Alice is a Principal Investigator in the Division of Genetics and Genomics at Boston Children’s Hospital (BCH) and an Assistant Professor at Harvard Medical School (HMS). She is also an Associate Member of the Broad Institute of Harvard and MIT and a faculty member of the Harvard Bioinformatics and Integrative Genomics (BIG) PhD Program. She runs a research program focusing on repetitive DNA, particularly transposable elements, and somatic mutations in human diseases using cutting-edge genomic technologies, envisioning the translation of her scientific discoveries into improved healthcare outcomes. She won an NIH K01 Award for work on somatic mutations in neurodegenerative disorders, and serves on the Editorial Board of MobileDNA, a journal dedicated to transposable elements.... Read more about E. Alice Lee, PhD
Jason joined the lab in February, 2018 as a postdoctoral fellow. He received his Ph.D. in bioinformatics from KAIST in 2017. His PhD theisis focused on the analysis of network motifs in various real-world networks including moelcular interaction networks. During his training in bioinformatics for over ten years, he studied multiple topics including text mining, network layout algorithms, network motif analysis, modeling language development, drug repositioning and efficacy prediction, and network model development. His broad interests and experiences in bioinformatics have enabled him to quickly formulate new biomedical problems and cope with computational solutions dealing with diverse types of biological data . His current training mainly focuses on the analysis of whole genome sequencing data, especially on the analysis of repetitive elements.
August joined the lab in 2017 as a postdoctoral fellow after a two-year postdoctoral training at Matthew Warman’s lab in Boston Children’s Hospital. He received his PhD in Bioinformatics at Peking University (Beijing, China). His previous work focused on identifying somatic mutations from next-generation sequencing data and understanding the characteristics of somatic mutations in disease and healthy human genomes. During his PhD studies, he developed a computational algorithm named MosaicHunter, which is able to identify somatic mutations from whole-genome or whole-exome sequencing data without the requirement of matched control samples. Then he successfully applied MosaicHunter to discover the pathogenic role of somatic mutations in several non-cancer human diseases, including autism and arteriovenous malformation. His primary research interest is to investigate whether and how genomic factors shape the distribution of somatic mutations in neuron and other cell types by combining bulk and single-cell genomic sequencing techniques.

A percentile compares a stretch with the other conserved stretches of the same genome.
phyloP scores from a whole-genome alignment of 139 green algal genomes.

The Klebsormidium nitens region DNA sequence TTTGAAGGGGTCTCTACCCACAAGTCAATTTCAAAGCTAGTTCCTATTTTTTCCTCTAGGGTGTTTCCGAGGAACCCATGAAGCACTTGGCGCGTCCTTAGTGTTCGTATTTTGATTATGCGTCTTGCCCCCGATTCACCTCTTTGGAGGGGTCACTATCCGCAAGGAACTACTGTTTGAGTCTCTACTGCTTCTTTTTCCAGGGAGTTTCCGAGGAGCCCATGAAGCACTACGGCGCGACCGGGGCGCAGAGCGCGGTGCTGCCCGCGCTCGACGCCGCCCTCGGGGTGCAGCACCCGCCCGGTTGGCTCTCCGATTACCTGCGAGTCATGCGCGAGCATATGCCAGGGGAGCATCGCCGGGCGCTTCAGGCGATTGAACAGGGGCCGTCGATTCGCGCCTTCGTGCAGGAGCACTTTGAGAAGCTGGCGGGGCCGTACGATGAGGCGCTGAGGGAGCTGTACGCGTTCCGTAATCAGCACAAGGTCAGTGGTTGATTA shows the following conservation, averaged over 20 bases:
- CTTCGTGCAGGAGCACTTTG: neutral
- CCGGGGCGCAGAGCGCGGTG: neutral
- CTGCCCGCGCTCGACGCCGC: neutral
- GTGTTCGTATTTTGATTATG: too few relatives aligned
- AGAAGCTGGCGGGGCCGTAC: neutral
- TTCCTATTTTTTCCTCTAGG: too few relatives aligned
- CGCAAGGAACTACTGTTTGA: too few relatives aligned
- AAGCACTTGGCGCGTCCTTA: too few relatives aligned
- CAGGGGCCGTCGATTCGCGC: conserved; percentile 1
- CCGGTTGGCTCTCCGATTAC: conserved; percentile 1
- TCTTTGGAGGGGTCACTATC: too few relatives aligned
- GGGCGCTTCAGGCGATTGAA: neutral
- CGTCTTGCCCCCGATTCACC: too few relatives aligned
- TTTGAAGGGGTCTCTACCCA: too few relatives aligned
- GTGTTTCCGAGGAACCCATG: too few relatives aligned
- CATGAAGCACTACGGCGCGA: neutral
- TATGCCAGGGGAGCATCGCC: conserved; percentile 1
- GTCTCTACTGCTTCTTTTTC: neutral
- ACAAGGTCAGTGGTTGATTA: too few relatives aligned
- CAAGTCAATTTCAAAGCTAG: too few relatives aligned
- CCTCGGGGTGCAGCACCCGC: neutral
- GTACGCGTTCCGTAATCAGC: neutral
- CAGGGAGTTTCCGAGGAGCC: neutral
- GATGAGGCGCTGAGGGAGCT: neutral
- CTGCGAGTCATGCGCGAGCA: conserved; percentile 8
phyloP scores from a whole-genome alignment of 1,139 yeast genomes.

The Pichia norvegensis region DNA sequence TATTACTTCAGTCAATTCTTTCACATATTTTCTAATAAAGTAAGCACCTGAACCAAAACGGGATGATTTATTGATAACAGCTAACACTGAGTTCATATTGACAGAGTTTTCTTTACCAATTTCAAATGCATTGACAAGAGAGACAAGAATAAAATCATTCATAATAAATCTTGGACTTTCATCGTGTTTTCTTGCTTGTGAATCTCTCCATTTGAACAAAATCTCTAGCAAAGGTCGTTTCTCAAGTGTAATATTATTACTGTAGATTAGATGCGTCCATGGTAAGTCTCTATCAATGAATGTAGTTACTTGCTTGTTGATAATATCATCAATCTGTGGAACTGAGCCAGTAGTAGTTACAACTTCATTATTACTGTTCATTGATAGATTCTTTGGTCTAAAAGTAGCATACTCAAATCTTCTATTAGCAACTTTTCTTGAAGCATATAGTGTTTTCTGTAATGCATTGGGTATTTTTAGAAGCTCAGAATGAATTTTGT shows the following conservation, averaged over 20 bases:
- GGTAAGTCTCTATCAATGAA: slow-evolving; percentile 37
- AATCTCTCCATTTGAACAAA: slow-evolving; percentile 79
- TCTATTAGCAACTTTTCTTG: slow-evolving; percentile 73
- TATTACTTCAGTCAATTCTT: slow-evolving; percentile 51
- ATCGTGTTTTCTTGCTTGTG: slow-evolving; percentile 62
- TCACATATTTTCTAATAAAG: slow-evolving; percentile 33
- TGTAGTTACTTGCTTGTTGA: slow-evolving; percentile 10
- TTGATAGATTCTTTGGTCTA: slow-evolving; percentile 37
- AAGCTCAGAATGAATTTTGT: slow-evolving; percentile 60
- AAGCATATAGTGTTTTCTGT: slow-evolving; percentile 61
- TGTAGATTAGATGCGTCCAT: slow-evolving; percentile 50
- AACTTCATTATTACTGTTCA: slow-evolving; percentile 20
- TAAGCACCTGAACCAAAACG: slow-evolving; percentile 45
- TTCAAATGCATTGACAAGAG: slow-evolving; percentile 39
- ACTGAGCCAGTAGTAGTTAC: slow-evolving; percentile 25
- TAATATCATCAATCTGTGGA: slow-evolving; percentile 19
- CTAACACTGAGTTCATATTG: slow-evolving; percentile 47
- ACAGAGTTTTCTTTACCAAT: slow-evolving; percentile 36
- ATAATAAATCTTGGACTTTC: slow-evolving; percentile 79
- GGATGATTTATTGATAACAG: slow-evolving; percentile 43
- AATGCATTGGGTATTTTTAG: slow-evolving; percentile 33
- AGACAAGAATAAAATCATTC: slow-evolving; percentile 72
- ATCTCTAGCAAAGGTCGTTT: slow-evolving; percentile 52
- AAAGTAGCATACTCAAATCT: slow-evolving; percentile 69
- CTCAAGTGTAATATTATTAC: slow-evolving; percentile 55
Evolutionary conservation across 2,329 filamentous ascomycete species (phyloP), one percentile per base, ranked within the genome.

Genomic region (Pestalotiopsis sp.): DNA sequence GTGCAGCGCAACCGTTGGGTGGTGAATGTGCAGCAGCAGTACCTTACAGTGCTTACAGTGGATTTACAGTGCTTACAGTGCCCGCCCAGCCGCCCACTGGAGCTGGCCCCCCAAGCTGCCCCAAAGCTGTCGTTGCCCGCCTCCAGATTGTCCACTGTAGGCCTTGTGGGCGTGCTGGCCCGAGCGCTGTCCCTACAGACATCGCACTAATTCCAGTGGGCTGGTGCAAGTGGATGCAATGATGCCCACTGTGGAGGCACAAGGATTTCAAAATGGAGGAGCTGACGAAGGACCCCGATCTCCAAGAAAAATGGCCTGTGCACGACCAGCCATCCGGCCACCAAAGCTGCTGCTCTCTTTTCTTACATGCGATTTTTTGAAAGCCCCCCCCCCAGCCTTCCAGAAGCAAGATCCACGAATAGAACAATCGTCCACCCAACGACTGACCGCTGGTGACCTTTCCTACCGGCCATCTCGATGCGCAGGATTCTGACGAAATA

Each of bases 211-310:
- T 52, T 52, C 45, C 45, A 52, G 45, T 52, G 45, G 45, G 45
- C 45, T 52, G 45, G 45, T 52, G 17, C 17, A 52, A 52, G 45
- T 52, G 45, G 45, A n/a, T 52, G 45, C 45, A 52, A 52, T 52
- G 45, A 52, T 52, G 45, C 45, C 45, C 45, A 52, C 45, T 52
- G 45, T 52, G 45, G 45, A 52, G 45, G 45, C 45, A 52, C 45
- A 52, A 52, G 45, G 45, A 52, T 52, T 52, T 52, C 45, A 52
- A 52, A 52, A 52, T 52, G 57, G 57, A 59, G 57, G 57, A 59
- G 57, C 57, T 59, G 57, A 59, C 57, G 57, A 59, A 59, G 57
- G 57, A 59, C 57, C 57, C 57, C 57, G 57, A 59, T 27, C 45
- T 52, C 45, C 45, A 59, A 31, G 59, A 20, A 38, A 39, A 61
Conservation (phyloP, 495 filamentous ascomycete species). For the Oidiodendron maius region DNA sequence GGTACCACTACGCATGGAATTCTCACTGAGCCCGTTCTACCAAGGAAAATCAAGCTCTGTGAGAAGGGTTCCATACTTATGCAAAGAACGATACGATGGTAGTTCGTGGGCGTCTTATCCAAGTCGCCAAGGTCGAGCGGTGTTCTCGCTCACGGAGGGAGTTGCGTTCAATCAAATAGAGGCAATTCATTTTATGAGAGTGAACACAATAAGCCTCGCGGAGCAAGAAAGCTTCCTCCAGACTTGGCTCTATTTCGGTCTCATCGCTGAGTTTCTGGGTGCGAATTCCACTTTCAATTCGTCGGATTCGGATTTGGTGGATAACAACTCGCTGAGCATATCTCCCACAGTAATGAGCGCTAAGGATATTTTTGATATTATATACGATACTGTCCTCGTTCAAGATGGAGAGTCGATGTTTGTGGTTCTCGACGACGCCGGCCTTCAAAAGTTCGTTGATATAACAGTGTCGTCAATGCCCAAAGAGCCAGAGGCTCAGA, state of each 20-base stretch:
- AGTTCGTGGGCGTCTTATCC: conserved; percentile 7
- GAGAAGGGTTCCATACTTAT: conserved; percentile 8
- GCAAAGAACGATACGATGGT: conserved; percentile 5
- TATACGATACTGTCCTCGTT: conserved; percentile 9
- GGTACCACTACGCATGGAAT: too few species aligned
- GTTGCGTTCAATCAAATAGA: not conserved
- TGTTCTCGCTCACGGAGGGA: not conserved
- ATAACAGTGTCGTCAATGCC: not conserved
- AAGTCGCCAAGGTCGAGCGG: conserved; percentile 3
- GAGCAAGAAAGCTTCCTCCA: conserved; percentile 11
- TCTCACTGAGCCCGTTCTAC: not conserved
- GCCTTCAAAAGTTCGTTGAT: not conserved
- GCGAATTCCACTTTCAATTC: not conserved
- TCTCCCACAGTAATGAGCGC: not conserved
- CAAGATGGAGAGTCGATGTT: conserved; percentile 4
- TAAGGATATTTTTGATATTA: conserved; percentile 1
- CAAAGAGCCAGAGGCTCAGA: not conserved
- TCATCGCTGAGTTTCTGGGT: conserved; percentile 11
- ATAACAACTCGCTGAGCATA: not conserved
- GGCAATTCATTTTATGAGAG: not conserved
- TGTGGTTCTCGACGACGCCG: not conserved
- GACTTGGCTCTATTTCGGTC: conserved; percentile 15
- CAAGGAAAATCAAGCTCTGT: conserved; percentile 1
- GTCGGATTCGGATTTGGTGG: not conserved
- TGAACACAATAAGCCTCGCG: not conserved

Junho joined the lab in April, 2017. He received his Ph.D. in bioinformatics from KAIST in 2014 and did two years of postdoctoral training at Yonsei university college of medicine in South Korea. He has developed computational methods that detect low frequency somatic mutations (methods called RePlow and SoloDel for single nucleotide and copy number variants, respectively) from next-generating sequencing data, and Vecuum, a method that distinguishes true variants from false variants originating from various types of external contamination (e.g., vector contamination). Using his methos, he identified somatic mutations in several human diseases including schizophrenia and focal cortical dysplasia. His current research focuses on developing computational algorithms for single-cell genome sequencing data to investigate pathogenic mechanisms of neurodegenerative diseases.
Boxun joined the lab in August 2018 as a postdoctoral fellow. He obtained his PhD in Genetics in 2017 from Peking Union Medical College and Tsinghua University in Beijing, China. During his doctoral research in Liping Wei’s laboratory at the National Institute of Biological Sciences (NIBS) and Peking University, he studied somatic transposable element (TE) insertions in the human brain and neurological disorders. He developed a novel experimental protocol and established a bioinformatics pipeline to profile genome-wide TE insertions from bulk tissue samples, and his method is sufficiently sensitive to detect low-clonal TE insertions, i.e., ones present in a small number of cells. He has also... Read more about Boxun Zhao, PhD
PhD Student, Bioinformatics and Integrative Genomics (BIG)
Rebeca is currently a PhD student in the Bioinformatics and Integrative Genomics program at Harvard University, co-advised with Chris Walsh. She is interested in studying the genome in healthy brain development and how it is altered in disorders and diseases.... Read more about Rebeca Borges Monroy
Junior Bioinformatician (2017.05 -2018.05) Current: Support Specialist, SOPHiA GENETICS
Kyu joined the lab as a Junior Bioinformatician in 2017 after studying computer science at Wentworth Institute of Technology. He revised, optimized, and ran the Tea (Transposable Element Analyzer) pipelines for various genomic projects in the lab. He came on board with little knowledge on biology and sequencing data analysis, but due to his hard work, he soon became proficient and moved on to a Support Specialist position in SOPHiA Genetics enjoying his orientation in Switzerland!
Jia received her Ph.D at the Institute of Neuroscience in Shanghai, China and her MS in Biomedical Informatics at Harvard Medical School. She is interested in applying bioinformatics analysis to better understand neurological disorders. She is now an associate investigator at BIOPIC/ICG (Director: X. Sunney Xie) in Peking University.